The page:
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Chicago Students to Get Lessons on Diagnostic Testing from the "Unsung Heroes" of the Clinical Lab Profession


Abbott-Sponsored Initiative Elevates Role of Laboratory Professionals in Response to Growing Workforce Shortage in the Nation’s Clinical Labs.

Chicago.— Chicago high school students interested in science and health care will get a chance to learn about diagnostic tests and the laboratory professionals who perform them during the American Association for Clinical Chemistry’s 2009 Clinical Lab Expo on July 21 and 22.

Through a program called Labs Are Vital™, sponsored by Abbott (NYSE: ABT), more than 50 students from Chicago public schools will take part in educational sessions intended to raise awareness of the important role of diagnostic testing and the clinical laboratory profession in health care. The sessions will be held at two school locations in the Abbott ARCHitour, a mobile laboratory housed in a custom-designed 18-wheel semi-trailer truck. As part of the three-hour program, students will get the opportunity to experience a day in the life of a lab professional through role-playing scenarios and hands-on simulations using sophisticated diagnostic instruments.

Participants will include high school students enrolled in the Health Science Enrichment Program at the University of Illinois at Chicago (to be held on Tuesday, July 21) and in the Wells Community Academy High School summer session (to be held on Wednesday, July 22).

“Our students are really looking forward to the program and getting a better understanding and appreciation for the role of the clinical lab professional,” said Ernesto Matias, principal of Wells Community Academy School.“We’re hoping the program serves as a catalyst for students who may be considering careers in science or health care.”

Laboratory tests are the most cost effective, least invasive source of the objective information used in clinical decision-making. It is estimated that laboratory services drive 60 to 80 percent of clinical decisions from diagnosis through therapy and prognosis, while comprising less than five percent of a typical hospital budget. While they infrequently meet the patients who depend on their care, lab professionals are indispensable partners to clinicians in the delivery of that care.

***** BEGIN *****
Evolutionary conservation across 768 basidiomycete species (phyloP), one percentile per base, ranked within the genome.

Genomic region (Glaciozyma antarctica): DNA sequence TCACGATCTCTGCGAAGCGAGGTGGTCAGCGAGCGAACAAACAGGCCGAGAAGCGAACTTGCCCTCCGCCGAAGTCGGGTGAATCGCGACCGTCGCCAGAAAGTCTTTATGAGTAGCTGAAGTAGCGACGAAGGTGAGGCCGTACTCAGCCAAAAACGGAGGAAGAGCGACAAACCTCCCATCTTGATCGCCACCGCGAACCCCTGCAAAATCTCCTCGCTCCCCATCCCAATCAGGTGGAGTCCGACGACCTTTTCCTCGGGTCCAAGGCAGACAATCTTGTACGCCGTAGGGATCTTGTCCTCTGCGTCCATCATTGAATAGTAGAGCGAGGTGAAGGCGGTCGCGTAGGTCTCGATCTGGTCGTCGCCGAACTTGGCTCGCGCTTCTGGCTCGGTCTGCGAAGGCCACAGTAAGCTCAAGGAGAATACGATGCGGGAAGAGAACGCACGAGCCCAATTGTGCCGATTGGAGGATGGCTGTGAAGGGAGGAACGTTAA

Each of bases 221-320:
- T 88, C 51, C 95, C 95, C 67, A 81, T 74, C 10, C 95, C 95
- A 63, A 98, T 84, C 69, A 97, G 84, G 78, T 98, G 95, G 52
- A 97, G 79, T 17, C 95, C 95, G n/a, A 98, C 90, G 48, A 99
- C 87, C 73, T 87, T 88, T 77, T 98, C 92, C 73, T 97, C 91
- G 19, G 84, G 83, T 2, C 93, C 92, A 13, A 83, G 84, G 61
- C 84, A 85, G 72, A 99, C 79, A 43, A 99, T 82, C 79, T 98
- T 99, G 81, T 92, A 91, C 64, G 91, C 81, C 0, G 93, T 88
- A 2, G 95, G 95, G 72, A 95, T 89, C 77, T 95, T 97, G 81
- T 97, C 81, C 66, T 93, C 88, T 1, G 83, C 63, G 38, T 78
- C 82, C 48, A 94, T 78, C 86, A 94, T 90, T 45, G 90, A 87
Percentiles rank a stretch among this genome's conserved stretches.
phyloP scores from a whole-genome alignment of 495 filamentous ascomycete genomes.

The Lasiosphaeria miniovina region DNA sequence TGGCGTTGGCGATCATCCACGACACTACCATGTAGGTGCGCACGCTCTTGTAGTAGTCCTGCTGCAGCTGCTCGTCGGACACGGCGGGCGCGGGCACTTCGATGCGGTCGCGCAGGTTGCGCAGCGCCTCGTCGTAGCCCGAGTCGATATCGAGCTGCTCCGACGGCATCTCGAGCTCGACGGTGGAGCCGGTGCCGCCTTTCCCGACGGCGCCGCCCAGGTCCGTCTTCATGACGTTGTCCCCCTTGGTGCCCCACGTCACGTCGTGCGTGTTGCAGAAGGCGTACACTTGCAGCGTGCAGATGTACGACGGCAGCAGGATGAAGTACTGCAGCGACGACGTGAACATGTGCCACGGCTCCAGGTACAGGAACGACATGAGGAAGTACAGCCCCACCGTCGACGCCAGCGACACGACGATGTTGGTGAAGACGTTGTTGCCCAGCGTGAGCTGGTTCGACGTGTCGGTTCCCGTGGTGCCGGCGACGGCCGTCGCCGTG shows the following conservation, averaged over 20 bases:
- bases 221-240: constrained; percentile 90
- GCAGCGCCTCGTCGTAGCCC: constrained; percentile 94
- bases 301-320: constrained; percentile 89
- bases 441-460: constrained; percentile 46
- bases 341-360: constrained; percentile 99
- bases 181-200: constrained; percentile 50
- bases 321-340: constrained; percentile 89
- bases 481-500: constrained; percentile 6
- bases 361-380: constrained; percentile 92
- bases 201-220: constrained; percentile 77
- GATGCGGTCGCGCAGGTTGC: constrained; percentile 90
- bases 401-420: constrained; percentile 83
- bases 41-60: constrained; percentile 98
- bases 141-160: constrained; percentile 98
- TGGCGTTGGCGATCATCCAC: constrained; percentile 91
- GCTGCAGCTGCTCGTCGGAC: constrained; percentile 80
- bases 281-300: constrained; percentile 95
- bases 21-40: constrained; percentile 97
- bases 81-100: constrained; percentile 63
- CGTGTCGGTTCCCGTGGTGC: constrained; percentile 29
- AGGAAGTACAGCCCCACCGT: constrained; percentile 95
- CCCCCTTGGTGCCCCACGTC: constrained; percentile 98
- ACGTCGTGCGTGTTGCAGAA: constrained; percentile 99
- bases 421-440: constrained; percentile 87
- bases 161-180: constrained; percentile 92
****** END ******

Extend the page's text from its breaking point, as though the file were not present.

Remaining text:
“Lab professionals have long been the unsung heroes of medical facilities throughout this country,” said John Ball, M.D., J.D., FASCP, executive vice president, American Society for Clinical Pathology. “Their contributions save lives, reduce morbidity, and help control the cost of care in thousands of healthcare facilities on a daily basis. For example, treating early-stage cervical cancer, detected through clinical lab tests conducted by these skilled professionals, costs more than $16,000 less per patient than treating a late-stage of the disease. Aside from the health issues averted by early detection and faster treatment, rapid diagnosis could improve patient outcomes and dramatically reduce the economic burden facing our healthcare system. It is important that we work hard to support clinical laboratorians as we move toward a preventive healthcare philosophy.”

The July 21 and 22 sessions are among several initiatives sponsored by Labs Are Vital to raise national awareness of the role of clinical laboratory professionals in health care and recruit new laboratorians as the industry faces a severe workforce shortage.

Organizations supporting these initiatives include:

* The Coordinating Council on the Clinical Laboratory Workforce (CCCLW):
* American Association for Clinical Chemistry (AACC):
* American Society for Clinical Laboratory Science (ASCLS):
* American Society for Clinical Pathology (ASCP);
* American Medical Technologists (AMT);
* American Association of Bioanalysts (AAB);
* Association of Public Health Laboratories (APHL);
* American Association of Blood Banks (AABB);
* Clinical Laboratory Management Association (CLMA); and
* The International Federation of Clinical Chemistry (IFCC)

Over the past year, Labs Are Vital has turned its focus to finding new solutions to address the critical and growing workforce shortage the nation’s clinical laboratories are facing. According to statistics compiled by the ASCP, there currently may be as many as 40,000 unfilled clinical laboratory jobs in the United States. The U.S. Department of Labor projects approximately 13,800 medical laboratory professionals will be needed every year through 2012 to fill vacant positions. Unfortunately, fewer than 5,000 professionals are graduating from training programs each year.

To help address this issue, Labs Are Vital has launched a robust recruitment effort, including a scholarship competition in partnership with Channel One, the National TV News Network Just for Teens and a sponsored group page on Facebook, the popular online social media networking. Other recruitment activities include an Advocacy Program engaging current professionals to speak out on their profession and an ongoing public awareness ad campaign.


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